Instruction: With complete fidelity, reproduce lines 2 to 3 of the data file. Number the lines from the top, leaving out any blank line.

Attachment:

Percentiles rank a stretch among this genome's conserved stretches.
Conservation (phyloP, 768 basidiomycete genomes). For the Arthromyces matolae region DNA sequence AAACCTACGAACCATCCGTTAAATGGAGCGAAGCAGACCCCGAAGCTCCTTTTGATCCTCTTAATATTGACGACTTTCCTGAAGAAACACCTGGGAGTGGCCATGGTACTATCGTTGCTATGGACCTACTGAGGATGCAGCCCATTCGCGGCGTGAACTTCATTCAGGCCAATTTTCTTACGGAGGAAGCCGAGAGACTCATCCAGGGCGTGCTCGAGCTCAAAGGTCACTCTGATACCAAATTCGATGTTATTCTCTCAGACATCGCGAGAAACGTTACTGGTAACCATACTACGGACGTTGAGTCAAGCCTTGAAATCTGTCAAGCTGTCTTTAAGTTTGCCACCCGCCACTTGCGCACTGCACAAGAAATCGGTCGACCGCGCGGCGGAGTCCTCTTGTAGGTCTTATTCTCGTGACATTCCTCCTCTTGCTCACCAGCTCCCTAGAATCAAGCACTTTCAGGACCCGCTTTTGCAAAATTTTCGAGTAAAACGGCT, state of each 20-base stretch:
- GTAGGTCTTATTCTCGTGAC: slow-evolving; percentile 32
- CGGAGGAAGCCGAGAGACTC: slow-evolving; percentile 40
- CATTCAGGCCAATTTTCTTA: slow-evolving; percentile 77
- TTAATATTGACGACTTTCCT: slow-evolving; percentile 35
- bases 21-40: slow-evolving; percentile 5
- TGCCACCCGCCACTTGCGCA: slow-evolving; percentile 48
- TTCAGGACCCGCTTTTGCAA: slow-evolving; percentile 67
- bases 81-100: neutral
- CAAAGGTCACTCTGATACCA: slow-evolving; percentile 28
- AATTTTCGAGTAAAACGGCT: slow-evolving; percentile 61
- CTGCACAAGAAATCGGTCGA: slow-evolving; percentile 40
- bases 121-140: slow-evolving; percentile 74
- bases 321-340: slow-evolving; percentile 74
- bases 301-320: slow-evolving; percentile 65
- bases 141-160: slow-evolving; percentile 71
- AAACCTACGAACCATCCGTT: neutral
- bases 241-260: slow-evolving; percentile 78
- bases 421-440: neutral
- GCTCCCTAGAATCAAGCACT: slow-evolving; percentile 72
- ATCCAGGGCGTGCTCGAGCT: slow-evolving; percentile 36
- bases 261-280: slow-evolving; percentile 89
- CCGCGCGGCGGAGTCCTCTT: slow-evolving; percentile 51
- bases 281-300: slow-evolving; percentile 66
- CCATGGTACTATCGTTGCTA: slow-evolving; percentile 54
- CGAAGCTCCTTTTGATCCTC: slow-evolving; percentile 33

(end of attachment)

Conservation (phyloP, 768 basidiomycete genomes). For the Arthromyces matolae region DNA sequence AAACCTACGAACCATCCGTTAAATGGAGCGAAGCAGACCCCGAAGCTCCTTTTGATCCTCTTAATATTGACGACTTTCCTGAAGAAACACCTGGGAGTGGCCATGGTACTATCGTTGCTATGGACCTACTGAGGATGCAGCCCATTCGCGGCGTGAACTTCATTCAGGCCAATTTTCTTACGGAGGAAGCCGAGAGACTCATCCAGGGCGTGCTCGAGCTCAAAGGTCACTCTGATACCAAATTCGATGTTATTCTCTCAGACATCGCGAGAAACGTTACTGGTAACCATACTACGGACGTTGAGTCAAGCCTTGAAATCTGTCAAGCTGTCTTTAAGTTTGCCACCCGCCACTTGCGCACTGCACAAGAAATCGGTCGACCGCGCGGCGGAGTCCTCTTGTAGGTCTTATTCTCGTGACATTCCTCCTCTTGCTCACCAGCTCCCTAGAATCAAGCACTTTCAGGACCCGCTTTTGCAAAATTTTCGAGTAAAACGGCT, state of each 20-base stretch:
- GTAGGTCTTATTCTCGTGAC: slow-evolving; percentile 32